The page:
Before the Ukrainian military began a counteroffensive in June, officials hoped they could replicate last year’s successes and quickly retake large swathes of Russian-held territory. Instead, Ukrainian forces initially made almost no progress. In recent weeks, they have captured more, but they have still captured only a few small villages.
But maybe we should have expected a result like this. War tends to be routine. The types of defeats that allowed Ukraine retake thousands of square miles in the northeast last year are rare. Fighting often involves weakening an enemy, such as Ukraine. recovery of a small but strategic town in the east yesterday. These developments attempt to move toward a breakthrough, although it may never come.
This was most famously true during the trench warfare of World War I, but also in World War II, the Korean War, and the American Civil War. “War is not always a spectacular triumph,” said George Barros, an analyst at the Institute for the Study of War. “What you don’t see is largely the really boring stuff: all the groundwork that sets the conditions for wins.”
In other words: Ukraine and its allies, including the United States, may have set their expectations for the counteroffensive too high. Ukraine is fighting one of the strongest armies in the world. If Ukraine managed to force Russia to withdraw in any meaningful way, it was always more likely to take years than months.
Today’s newsletter explains Ukraine’s recent modest progress and what could come next. Ukraine’s leaders still hope to achieve a breakthrough that divides Russian troops into the east and south. But in November the mud season will have arrived and movement will be more difficult.
Ukraine’s counteroffensive initially struggled to make progress. The army’s original plan was to use Western-supplied infantry, tanks and other armored vehicles to breach Russian forces in southeastern Ukraine. Its goal was to separate Russian troops in the southern Crimean peninsula from the eastern Donbas region, hampering Russia’s ability to reinforce or resupply its armies in either area.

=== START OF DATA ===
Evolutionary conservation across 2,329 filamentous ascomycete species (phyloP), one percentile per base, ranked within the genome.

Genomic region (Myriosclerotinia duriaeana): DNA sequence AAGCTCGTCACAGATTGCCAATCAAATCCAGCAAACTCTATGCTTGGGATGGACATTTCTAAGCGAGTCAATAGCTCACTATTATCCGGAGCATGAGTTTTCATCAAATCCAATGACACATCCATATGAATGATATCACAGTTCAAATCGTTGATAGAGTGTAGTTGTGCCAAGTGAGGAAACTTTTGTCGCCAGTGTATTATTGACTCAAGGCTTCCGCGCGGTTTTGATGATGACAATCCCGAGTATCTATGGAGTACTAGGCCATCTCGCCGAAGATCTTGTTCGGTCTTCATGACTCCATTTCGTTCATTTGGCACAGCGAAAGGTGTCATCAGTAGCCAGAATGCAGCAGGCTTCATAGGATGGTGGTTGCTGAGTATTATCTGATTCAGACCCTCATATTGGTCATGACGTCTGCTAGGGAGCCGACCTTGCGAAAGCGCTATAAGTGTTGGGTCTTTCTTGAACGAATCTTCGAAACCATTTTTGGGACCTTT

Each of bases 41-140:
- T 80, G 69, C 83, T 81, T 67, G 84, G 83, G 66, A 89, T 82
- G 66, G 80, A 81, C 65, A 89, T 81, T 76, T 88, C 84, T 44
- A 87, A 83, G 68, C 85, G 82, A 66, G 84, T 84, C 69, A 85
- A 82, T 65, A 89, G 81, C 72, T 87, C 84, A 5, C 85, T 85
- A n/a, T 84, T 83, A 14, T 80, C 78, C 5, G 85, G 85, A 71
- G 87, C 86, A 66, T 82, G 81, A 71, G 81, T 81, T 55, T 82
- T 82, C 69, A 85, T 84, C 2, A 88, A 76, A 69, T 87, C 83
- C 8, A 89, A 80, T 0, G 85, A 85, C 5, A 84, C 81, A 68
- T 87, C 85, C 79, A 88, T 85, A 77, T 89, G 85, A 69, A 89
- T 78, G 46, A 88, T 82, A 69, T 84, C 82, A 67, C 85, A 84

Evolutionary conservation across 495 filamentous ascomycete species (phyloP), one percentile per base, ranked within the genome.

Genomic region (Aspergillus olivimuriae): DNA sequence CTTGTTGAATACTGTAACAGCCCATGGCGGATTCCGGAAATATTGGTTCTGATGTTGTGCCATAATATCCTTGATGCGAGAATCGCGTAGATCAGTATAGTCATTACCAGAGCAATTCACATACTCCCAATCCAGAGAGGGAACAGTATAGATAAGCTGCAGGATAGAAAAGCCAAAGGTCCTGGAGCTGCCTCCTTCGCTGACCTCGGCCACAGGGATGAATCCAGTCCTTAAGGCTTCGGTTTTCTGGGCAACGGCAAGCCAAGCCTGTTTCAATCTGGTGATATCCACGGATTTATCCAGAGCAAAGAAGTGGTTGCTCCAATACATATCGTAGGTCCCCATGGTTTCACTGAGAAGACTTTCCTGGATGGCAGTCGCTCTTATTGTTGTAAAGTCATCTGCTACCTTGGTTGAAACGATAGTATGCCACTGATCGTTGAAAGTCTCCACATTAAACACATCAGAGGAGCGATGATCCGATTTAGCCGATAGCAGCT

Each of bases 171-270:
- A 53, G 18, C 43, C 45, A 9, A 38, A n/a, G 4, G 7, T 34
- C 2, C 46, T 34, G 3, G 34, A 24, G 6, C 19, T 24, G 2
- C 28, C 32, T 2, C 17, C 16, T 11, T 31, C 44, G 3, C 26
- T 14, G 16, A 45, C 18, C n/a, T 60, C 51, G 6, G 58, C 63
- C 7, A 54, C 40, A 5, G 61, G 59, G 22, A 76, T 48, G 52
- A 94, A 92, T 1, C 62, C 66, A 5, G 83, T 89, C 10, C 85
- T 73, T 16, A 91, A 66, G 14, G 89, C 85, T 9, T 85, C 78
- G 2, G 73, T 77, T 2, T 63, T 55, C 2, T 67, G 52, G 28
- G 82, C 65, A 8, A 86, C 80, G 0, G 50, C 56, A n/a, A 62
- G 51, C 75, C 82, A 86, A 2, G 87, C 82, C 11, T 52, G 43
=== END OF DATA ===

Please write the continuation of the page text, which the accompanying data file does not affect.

But the Ukrainians encountered Russian defenses that were more extensive than they expected, particularly large minefields. Initial efforts to break through proved costly in both lives and equipment. Then the Ukrainian army changed its approach. He removed vehicles and attempted to reduce the Russian defenses with artillery, defuse mines, and advance slowly with infantry.
Last month, Ukrainians finally made modest but significant progress. They broke through Russia’s first line of defense in the southeast and recaptured small towns along the way. They are now following two main routes, one through the recovered village of Robotyne and another that could eventually lead to the Russian-controlled coastal city of Berdiansk. Either path could help achieve Ukraine’s primary goal of dividing Russian forces.
The achievements exemplify the often grueling pace of war. Working through minefields without major casualties and wearing down Russian defenses with artillery simply takes time. For months it seemed like very little happened because the battle lines remained the same. But now Ukraine has moved forward and could quickly make more progress.
“Crime is not a linear issue,” said Stacie Goddard, an international security expert at Wellesley College.
Ukraine wants to expand the lanes it has opened through Russia’s first lines of defense. For example, Ukrainian forces could capture more areas around cities like Robotyne to establish a broader corridor of territory. They could then use that larger space to move many more forces and carry out their original plan: deploying ground troops and armored vehicles in a rapid counteroffensive.
Russia may also have put its most powerful forces on the front line, and Ukraine could break through the other lines more easily. “A lot depends on how strong the remaining Russian defenses are,” my colleague Eric Schmitt, who covers national security, told me.
But time is running out. As rain arrives this fall, the terrain will become muddier and more difficult to traverse, likely preventing major advances on the battlefield.
Meanwhile, Russian forces have attacks intensified in the northeast. By doing so, Russia hopes to regain some of the territory it lost last year and force Ukraine to divert its troops and resources to the northeast. If sufficient Ukrainian forces remain on the southeastern front, the last major attempt at the counteroffensive could fail.
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